“Who’s the special order for?” Missy asked. She grabbed a pencil and jotted down a few notes. “It’s going to run $119.75. Did you get payment in advance?”
“It’s mine.” Angela lifted her chin. “I’m paying for it. Take it out of my check.”
Missy sighed. “What’s going on?”
While Angela worked, she told Missy about Jared’s visit. “He’s buying a bouquet for his mother. In heaven.” She brushed away a tear.
“No, he’s not. You’re buying a bouquet.”
“Well, you know what I mean.”
“You’re a real bleeding heart, I swear.” Missy rolled her eyes. “It’s your money.” She began packing the boxes as Angela finished each Valentine arrangement. “Off for the next round of deliveries. I’ll be back in about an hour.”
Throughout the day, Angela continued working. From time to time she glanced toward Jared’s unfinished bouquet. She was a real bleeding heart, all right. She couldn’t afford to pay such an exorbitant price. And the sweet little boy next door had probably forgotten all about it. Maybe it would be best to put the roses back in the display, the orchid, too and the other flowers, as well.
Angela reached for the roses, then drew back her hand. She couldn’t do it. It didn’t matter how much it cost. A child’s love was priceless. Jared would get his bouquet.
For the rest of the day, Angela smiled as she worked. She could hardly wait for quitting time. Once the shop closed, she turned her attention back to Jared’s bouquet. She added in a bit of baby’s breath, a few sprigs of ferns. She carefully arranged the flowers, tied a yellow ribbon around the vase, and re-figured the cost to include all she’d added.
Don’t worry about how much it costs. It will be worth it.
Wrapping the bouquet carefully, she bid Missy good-night and stepped outside. She turned toward the little house next door and hurried to it, anticipating the happiness she would see on Jared’s face when she handed him his bouquet.
She knocked at the door, expecting the boy’s grandmother to answer. Instead, when the door opened, a handsome, blond-haired man stood in front of her. He looked very much like an older version of Jared. His blue eyes held a touch of sadness.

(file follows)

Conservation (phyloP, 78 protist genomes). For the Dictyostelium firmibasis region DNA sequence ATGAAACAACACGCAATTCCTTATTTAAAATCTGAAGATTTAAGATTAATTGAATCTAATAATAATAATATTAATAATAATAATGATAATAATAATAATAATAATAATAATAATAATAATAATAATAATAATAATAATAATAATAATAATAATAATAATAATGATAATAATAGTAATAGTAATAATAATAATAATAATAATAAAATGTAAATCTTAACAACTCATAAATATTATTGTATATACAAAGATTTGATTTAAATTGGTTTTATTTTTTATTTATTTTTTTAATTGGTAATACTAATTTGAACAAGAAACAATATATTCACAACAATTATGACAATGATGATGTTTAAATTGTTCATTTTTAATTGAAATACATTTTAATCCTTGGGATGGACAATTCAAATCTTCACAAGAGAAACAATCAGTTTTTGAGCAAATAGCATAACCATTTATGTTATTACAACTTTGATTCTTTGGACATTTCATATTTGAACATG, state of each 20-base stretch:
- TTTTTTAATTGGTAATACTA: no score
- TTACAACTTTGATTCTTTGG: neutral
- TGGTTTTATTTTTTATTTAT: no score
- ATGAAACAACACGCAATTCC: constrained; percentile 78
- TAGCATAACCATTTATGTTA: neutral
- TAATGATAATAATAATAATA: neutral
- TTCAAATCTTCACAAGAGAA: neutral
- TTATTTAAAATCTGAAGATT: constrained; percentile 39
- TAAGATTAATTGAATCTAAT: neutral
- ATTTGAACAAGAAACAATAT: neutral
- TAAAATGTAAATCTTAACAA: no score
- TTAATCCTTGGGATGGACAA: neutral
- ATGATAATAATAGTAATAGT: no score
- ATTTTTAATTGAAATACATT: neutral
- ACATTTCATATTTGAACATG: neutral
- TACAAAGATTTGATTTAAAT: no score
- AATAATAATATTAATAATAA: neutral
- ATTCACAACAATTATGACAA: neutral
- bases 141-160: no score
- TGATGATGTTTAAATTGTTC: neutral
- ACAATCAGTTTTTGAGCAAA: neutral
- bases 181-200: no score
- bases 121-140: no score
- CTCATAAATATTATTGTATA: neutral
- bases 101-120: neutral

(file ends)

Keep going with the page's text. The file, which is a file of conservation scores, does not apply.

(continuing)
“You must have the wrong house,” he explained, nodding toward the bouquet in her hands. “I didn’t order –“
“Daddy! My flowers! They’re here!” Jared dashed past his father and ran to Angela. He jumped up and down, shouting for his father to look. “See, Daddy! I bought all these flowers!”
Angela bent down and carefully handed the bouquet to the boy. Her heart felt as though it might burst with joy. She turned and walked back toward the store. Her car was parked in the lot behind the red-brick building.
“Hey! Miss! Wait a minute.” Jared’s father called after her. “I don’t know what this is all about,” he said when she turned around, “but –“ He stopped and looked down. Jared was pulling on his sleeve. “What is it, son?”
He handed the bouquet to his father. “You’re supposed to give the flowers to her.” He pointed in Angela’s direction.
“Well, yes, that’s what I’m trying to do.” He came to her. “I have no idea why you brought these flowers over –“ He stopped again. As before, Jared stood at his side, tugging at his sleeve.
“Now, you ask to her be your valentine.”
“Jared, what –“
“She picked out all her favorite flowers.” His chubby face glowed. “I made sure she got just what she wanted.”
Angela’s mouth fell open. She looked at Jared. “I thought you wanted the flowers for your mother.”
“She’s in heaven,” Jared said, pointing toward the evening sky. “And in our hearts, too,” he added. “But since she’s in heaven, I don’t have any way to give her flowers.” He looked at Angela and then at his father. He pointed at Angela again. “But, she’s here, Daddy, and I think you’d like her. She always smiles and waves to me. And don’t you think she’s pretty?”
A deep blush heated Angela’s cheeks. She didn’t know what to say.
“Yes, Jared, I think she’s very pretty.” Jared’s father looked into her eyes.
“Give her the flowers, Daddy.”
“I don’t even know your name,” the man said, his voice soft and gentle. “But maybe we could get to know each other. I think I’d like that. I’m Robert, by the way. Robert Manning.”
Jared tugged again at his father’s sleeve. “The flowers.” He reached up, took the bouquet from his father’s hands and let out a very long, important-sounding breath. “Here’s how you do it, Daddy.” He held the flowers out toward Angela. “Will you be his valentine? Please? Ever since Mommy went to heaven, he’s been all alone. Well, except for me. But we’re both alone. So I just thought maybe –“
Robert stepped forward. “Jared, I think I can handle it from here.” He grinned at his son, then smiled at Angela. “This is a little awkward, but will you be my valentine, Miss –“
“Miss Taylor. Angela Taylor.” She lifted the bouquet and inhaled the sweet fragrances.
“I will pay for the flowers, Angela.”
“No need to do that.”
“We can talk about it, I suppose.”
She smiled. “I think I’d like that.”
“So, will you be my valentine, Miss Angela Taylor?”
She smiled again. “I think I’d like that, too.”
Angela and Robert exchanged glances. No one could know what the future might hold or where this impromptu meeting might lead. But it didn’t matter, did it? Life was short, and every moment deserved to be lived and enjoyed to the fullest.
That’s what really counted in life. Making the most of whatever life handed you.
Angela looked at Jared’s bouquet and smiled once more.